Operation Underworld

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Operation Underworld was the United States government's code name for the cooperation of Italian and Jewish organized crime figures from 1942 to 1945 to counter Axis spies and saboteurs along the U.S. northeastern seaboard ports, avoid wartime labor union strikes, and limit theft by black-marketeers of vital war supplies and equipment.

Suspicion about Mafia sabotage in the fire and sinking of the Normandie (renamed the Lafayette for war service), led to Operation Underworld

In the first three months after the Attack on Pearl Harbor on December 7, 1941, the U.S. lost 120 merchant ships to German U-boats and surface raiders in the Battle of the Atlantic, and in February 1942 the ocean liner SS Normandie – a captured French ship that was being refitted as a troop ship in New York harbor – was allegedly sabotaged and sunk by arson in the Port of New York. The Mafia boss Albert Anastasia claimed responsibility for the sabotage.[1] Although the United States government claimed the loss of the Normandie was an accident, many Americans were skeptical and thought the destruction was planned by the Nazis. Several Axis spies and saboteurs were arrested and hanged, but no evidence was ever produced linking Axis spies to the loss of the Normandie. After the war, Axis records claimed no sabotage operation had existed and no evidence has ever been produced on the Allied side to indicate there had been underworld sabotage.[2]

Nevertheless, fears about possible sabotage or disruption of the waterfront led Commander Charles R. Haffenden of the U.S. Navy Office of Naval Intelligence (ONI) Third Naval District in New York to set up a special security unit. He sought the help of Joseph Lanza, who ran the Fulton Fish Market, to get intelligence about the New York waterfront, control the labor unions, and identify possible refueling and resupply operations for German submarines with the help of the fishing industry along the Atlantic Coast.

To cover Lanza’s activities, he approached Meyer Lansky and solicited his help in reaching Charles Luciano who was an important boss of the five New York Mafia crime families. Luciano agreed to cooperate with authorities in hopes of consideration for early release from prison.[3]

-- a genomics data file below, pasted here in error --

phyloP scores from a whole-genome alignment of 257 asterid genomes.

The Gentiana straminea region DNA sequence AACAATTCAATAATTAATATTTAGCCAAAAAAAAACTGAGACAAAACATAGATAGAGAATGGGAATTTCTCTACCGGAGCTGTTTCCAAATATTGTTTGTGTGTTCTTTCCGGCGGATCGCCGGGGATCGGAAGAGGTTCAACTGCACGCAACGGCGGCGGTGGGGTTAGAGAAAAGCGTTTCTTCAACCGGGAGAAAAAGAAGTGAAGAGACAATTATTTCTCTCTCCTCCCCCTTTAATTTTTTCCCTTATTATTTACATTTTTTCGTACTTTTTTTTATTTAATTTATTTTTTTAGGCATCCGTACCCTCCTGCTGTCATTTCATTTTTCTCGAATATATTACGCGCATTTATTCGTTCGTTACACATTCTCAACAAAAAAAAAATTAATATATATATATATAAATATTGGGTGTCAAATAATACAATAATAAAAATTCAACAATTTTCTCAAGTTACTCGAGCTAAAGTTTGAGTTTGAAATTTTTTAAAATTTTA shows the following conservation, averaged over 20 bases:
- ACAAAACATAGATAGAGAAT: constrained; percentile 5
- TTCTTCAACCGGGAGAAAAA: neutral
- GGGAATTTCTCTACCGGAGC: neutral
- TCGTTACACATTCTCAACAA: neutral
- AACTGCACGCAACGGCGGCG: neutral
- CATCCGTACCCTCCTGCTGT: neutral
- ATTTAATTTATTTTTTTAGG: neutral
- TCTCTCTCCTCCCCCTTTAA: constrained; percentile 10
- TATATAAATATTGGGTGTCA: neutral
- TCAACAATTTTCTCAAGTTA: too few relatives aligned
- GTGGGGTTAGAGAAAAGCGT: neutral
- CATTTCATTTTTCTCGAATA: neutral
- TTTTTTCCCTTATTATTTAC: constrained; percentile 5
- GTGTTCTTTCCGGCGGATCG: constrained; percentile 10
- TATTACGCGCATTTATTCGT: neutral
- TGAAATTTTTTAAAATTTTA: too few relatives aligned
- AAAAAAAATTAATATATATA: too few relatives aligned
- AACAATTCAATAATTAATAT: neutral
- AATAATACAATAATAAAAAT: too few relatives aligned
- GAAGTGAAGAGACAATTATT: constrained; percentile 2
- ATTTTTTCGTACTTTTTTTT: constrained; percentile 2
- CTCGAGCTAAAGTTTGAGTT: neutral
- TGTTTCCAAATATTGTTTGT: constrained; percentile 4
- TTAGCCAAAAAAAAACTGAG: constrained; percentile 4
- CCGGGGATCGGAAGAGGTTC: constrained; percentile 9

In 1936, Luciano had been tried and convicted for compulsory prostitution and running a prostitution racket after years of investigation by District Attorney Thomas E. Dewey. He was sentenced to 30 to 50 years in prison, but during World War II an agreement was struck with the Department of the Navy through his associate Meyer Lansky to provide naval intelligence. In 1946, for his alleged wartime cooperation, Luciano's sentence was commuted on the condition that he be deported to Italy.

Luciano’s contacts even assisted in the Allies’ 1943 amphibious invasion of Sicily by providing maps of the island’s harbors, photographs of its coastline and names of trusted contacts inside the Sicilian Mafia, who also wished to see Mussolini toppled. Luciano directed Calogero Vizzini to assist the Allied Forces in the invasion of Italy. Vizzini is the central character in the history of direct Mafia support for the Allied Forces during the invasion of Sicily in 1943. Vizzini spent 6 days on an American tank during the Allied invasion of Italy, guiding Allied forces through the mountain pass and directing his Sicilian Mafia to eliminate Italian snipers in the mountains.

Luciano was in Dannemora at the time, serving a 30 to 50-year sentence for running a prostitution ring. For his cooperation he was moved to a more convenient and comfortable open prison in Great Meadows in May 1942.[4] Luciano’s influence in stopping sabotage remains unclear, but authorities did note that strikes on the docks stopped after Luciano’s attorney Moses Polakoff contacted underworld figures with influence over the longshoremen and their unions.[5] In 1946 Luciano's sentence was commuted – after serving 9½ years – and he was deported to his native Italy.[6]


  1. ^ Newark, Mafia Allies, pp. 83-98
  2. ^ Campbell, The Luciano Project, p. 29
  3. ^ Newark, Mafia Allies, pp. 99-111
  4. ^ Newark, Mafia Allies, p. 103
  5. ^ Campbell, The Luciano Project, pp. 111-127
  6. ^ Campbell, The Luciano Project, pp. 233 ff.

Further reading[edit]

  • Campbell, Rodney (1977). The Luciano Project: The Secret Wartime Collaboration of the Mafia and the U.S. Navy, New York: McGraw-Hill, ISBN 0-07-009674-0
  • Newark, Tim (2007). Mafia Allies. The True Story of America’s Secret Alliance with the Mob in World War II, Saint Paul (MN): Zenith Press ISBN 0-7603-2457-3 (Review)